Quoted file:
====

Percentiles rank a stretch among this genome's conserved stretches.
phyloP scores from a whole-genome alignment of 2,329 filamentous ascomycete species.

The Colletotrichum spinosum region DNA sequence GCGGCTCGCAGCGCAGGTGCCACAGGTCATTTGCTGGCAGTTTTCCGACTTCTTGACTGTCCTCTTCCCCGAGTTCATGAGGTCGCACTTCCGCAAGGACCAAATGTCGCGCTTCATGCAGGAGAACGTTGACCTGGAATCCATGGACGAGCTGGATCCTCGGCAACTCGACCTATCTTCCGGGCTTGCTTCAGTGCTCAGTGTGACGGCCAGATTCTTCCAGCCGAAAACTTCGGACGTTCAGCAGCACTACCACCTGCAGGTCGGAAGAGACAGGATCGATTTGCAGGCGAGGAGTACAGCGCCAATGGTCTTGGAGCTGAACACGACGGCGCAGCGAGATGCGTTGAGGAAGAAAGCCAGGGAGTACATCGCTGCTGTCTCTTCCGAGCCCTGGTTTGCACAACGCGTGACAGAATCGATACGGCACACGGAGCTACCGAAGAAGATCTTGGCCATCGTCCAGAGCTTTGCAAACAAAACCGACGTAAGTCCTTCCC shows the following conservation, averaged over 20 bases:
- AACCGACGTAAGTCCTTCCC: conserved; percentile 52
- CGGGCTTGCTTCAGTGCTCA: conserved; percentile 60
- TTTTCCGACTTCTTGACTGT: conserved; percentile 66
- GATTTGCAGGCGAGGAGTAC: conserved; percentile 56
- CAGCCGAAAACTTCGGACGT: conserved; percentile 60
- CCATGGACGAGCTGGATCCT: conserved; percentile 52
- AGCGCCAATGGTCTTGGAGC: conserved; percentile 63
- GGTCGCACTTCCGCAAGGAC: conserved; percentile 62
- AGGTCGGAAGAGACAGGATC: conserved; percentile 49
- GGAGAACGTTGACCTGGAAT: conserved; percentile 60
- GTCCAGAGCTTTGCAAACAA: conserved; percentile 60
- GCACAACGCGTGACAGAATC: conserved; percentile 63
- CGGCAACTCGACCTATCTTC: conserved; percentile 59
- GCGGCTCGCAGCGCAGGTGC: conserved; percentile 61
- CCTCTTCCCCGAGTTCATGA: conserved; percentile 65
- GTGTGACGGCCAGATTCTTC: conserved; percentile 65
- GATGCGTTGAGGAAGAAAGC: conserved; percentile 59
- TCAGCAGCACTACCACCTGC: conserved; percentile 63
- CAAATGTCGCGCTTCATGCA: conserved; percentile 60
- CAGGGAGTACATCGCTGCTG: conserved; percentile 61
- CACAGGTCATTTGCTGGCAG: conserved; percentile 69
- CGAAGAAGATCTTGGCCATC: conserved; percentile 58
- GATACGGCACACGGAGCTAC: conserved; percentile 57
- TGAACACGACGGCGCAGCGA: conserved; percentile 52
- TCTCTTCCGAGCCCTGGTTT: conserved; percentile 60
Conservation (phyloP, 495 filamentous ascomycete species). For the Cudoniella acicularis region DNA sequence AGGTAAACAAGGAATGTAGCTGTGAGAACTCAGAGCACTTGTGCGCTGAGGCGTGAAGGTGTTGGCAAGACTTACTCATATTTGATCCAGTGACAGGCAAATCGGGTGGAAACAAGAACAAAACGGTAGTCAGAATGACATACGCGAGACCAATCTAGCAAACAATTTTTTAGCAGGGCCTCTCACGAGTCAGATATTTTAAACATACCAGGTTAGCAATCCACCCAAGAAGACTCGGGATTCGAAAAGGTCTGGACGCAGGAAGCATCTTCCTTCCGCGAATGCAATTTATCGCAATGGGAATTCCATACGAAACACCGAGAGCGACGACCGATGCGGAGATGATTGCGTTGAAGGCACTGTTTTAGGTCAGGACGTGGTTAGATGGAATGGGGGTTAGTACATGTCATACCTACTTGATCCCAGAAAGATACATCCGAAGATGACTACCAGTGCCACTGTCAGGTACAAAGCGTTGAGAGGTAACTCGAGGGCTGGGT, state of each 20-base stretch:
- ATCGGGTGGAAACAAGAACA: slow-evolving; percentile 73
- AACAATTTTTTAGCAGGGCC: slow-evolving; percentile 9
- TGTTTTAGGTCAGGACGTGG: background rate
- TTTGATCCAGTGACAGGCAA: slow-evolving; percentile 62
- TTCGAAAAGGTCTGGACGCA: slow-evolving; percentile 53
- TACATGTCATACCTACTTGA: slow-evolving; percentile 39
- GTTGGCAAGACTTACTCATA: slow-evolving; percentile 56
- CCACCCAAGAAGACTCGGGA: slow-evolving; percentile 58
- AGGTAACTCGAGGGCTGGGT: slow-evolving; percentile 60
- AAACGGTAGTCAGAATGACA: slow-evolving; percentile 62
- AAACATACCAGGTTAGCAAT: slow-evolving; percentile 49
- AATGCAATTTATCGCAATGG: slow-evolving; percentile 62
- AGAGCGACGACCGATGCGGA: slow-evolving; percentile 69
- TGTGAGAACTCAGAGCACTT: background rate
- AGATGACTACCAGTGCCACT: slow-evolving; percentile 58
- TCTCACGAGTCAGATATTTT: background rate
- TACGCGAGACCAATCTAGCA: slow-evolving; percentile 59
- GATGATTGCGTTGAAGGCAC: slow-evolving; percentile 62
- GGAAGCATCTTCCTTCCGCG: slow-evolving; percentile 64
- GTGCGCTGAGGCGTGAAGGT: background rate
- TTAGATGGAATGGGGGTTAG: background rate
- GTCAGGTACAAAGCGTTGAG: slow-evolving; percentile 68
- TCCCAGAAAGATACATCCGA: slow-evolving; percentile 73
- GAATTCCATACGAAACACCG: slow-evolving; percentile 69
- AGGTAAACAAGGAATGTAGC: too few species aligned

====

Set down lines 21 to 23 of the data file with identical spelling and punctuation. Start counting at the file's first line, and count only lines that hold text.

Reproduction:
- TCAGCAGCACTACCACCTGC: conserved; percentile 63
- CAAATGTCGCGCTTCATGCA: conserved; percentile 60
- CAGGGAGTACATCGCTGCTG: conserved; percentile 61